Lord Lester of Herne Hill: Of course we accept the Government's good faith. What we do not accept is the Minister's dismal and deeply disappointing reply. We all agree on the political objective: in that sense there is a consensus. What deeply divides us is that we on these Benches believe that the means to give effect to that objective must be found now in this Bill and not at a

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future indeterminate date. We have the opportunity in the Bill to give the Government the authority to introduce a satisfactory scheme.

I have been criticised, perfectly fairly, by the noble Lord, Lord Cope of Berkeley, for not seeking to write into the Bill the kind of detail that appears in the Northern Ireland Act so that Parliament can examine it in detail. My reason for not doing so is my desire to preserve flexibility for the Home Office, other government departments and the Commission for Racial Equality to be able, with the authority of Parliament, to come up with a scheme sooner rather than later related to race discrimination and equality as an experiment or model which can be examined when there is an equality Bill either during the lifetime of this Parliament or, if necessary, at a later date. The Minister has given no coherent reason for the need to delay. As far as I am aware, there was no consultation about what happened in Northern Ireland.

I should like to address the question of the difference between Northern Ireland and Great Britain, which was referred to by the noble Lord, Lord Cope. I am sure the noble Lord did not mean to imply that the problems of race discrimination are any less serious in Britain than those of religious and race discrimination in Northern Ireland. I should like to share with him and the House a recollection pointing to the danger of any other point of view.

Some years ago, on behalf of a Home Secretary no longer alive, I was consulted by an extremely senior and now retired Home Office civil servant. He took me to lunch and said, "I should like to ask you what we should be doing about race equality and race relations". I was about to travel to Belfast in order to give advice there about human rights in Northern Ireland. With this senior official, I went through all the options, platitudes and obvious things that needed to be done, including the need for a positive duty. Each time I came to another proposal he said, "That is politically impossible". I asked "Why are all these proposals, including a positive duty, politically impossible?" He replied, "There is not sufficient political will". I said, "I am going to Northern Ireland this afternoon where there is plenty of political will because they have burnt the place down. The place is full of rioting and killing. Is the only way in which we shall get action in Britain for us to distribute boxes of matches to the ethnic minority to follow suit so that there is sufficient political will?" He sighed and said, "I cannot see how I can get my political masters"--they were Conservative, not Labour--"to have sufficient political will in Britain because in Britain race relations are still relatively peaceful".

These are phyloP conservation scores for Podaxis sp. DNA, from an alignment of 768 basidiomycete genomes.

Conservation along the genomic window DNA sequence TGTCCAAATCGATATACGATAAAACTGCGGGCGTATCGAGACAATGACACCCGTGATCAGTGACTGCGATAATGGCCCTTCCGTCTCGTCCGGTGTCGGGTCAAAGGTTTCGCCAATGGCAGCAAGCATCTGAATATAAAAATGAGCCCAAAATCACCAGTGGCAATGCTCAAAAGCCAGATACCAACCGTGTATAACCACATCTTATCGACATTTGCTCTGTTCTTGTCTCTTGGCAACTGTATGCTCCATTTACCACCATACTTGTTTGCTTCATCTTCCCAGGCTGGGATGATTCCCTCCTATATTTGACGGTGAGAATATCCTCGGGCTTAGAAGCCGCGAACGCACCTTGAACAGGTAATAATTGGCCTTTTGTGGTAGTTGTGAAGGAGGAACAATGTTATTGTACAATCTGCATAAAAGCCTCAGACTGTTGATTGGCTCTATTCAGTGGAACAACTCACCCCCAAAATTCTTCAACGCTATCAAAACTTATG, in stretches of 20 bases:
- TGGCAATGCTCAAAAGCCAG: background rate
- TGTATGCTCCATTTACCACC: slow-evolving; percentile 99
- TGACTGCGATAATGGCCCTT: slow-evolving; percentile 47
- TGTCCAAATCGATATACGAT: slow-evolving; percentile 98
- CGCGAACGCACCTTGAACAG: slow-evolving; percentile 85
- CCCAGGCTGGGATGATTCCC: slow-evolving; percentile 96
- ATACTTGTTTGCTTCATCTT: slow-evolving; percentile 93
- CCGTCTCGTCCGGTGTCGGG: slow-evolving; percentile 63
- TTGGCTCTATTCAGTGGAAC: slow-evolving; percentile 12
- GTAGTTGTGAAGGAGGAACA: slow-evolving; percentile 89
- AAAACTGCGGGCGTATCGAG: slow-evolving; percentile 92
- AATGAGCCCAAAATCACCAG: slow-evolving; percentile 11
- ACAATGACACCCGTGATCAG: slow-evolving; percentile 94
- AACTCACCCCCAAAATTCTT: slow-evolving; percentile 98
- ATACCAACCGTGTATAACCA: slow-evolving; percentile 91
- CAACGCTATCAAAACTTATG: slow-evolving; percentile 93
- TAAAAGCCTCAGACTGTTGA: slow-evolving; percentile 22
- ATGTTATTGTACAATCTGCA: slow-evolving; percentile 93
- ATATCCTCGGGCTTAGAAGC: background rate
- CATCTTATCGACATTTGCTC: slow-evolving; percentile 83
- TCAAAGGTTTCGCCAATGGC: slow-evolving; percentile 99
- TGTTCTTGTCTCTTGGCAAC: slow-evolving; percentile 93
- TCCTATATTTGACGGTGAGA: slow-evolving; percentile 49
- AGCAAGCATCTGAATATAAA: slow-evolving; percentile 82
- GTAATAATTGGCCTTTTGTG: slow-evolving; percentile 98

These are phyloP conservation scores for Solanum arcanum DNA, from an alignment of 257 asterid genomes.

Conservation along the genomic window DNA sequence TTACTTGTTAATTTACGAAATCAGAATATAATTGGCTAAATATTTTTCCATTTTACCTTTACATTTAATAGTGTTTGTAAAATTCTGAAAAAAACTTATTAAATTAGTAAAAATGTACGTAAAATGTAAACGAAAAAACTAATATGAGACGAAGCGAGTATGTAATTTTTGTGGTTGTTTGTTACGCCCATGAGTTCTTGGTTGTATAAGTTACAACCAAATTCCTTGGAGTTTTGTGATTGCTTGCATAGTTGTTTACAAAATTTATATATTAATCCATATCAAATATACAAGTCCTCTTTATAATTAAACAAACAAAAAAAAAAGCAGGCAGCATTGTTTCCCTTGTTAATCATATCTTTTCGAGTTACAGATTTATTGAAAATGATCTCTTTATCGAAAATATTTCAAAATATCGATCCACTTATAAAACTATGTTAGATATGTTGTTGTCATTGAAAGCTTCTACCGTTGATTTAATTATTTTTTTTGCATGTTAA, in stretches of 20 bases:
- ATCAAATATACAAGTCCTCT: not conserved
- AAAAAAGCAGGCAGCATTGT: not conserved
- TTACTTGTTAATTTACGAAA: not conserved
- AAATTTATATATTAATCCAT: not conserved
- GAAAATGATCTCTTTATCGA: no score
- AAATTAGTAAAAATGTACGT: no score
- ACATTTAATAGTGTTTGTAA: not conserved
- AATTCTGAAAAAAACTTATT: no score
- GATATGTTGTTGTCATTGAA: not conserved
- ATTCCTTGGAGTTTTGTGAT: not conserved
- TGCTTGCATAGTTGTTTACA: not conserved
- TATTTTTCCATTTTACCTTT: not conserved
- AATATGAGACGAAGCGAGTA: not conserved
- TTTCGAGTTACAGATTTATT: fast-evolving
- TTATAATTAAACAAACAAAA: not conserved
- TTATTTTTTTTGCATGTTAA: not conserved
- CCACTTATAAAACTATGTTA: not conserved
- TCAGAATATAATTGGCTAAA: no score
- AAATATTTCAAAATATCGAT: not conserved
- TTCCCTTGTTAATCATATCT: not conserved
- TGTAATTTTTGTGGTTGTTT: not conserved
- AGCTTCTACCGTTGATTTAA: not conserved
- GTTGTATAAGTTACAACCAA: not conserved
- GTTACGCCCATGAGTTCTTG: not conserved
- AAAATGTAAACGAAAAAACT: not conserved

Lord Bassam of Brighton: I have listened with interest to the point the noble Lord makes. In a sense--I invite him to agree--he makes the case for the argument that I put. It is accepted that there is a political consensus here. We need to get this right. It is right that we find the time to have important consultations on this issue not least because we are not talking just about a positive duty to promote race equality but a positive duty to promote a number of

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other equality issues. For that reason we need to get it right. We have the political consensus. Now let us get right the interrelations between that positive duty and its multifaceted aspects.

I invite the noble Lord at least to reflect that consultation is important. It may not have been an absolute priority and necessity in the urgent and special circumstances of Northern Ireland, but with the complexities that this issue brings, such consultation is right.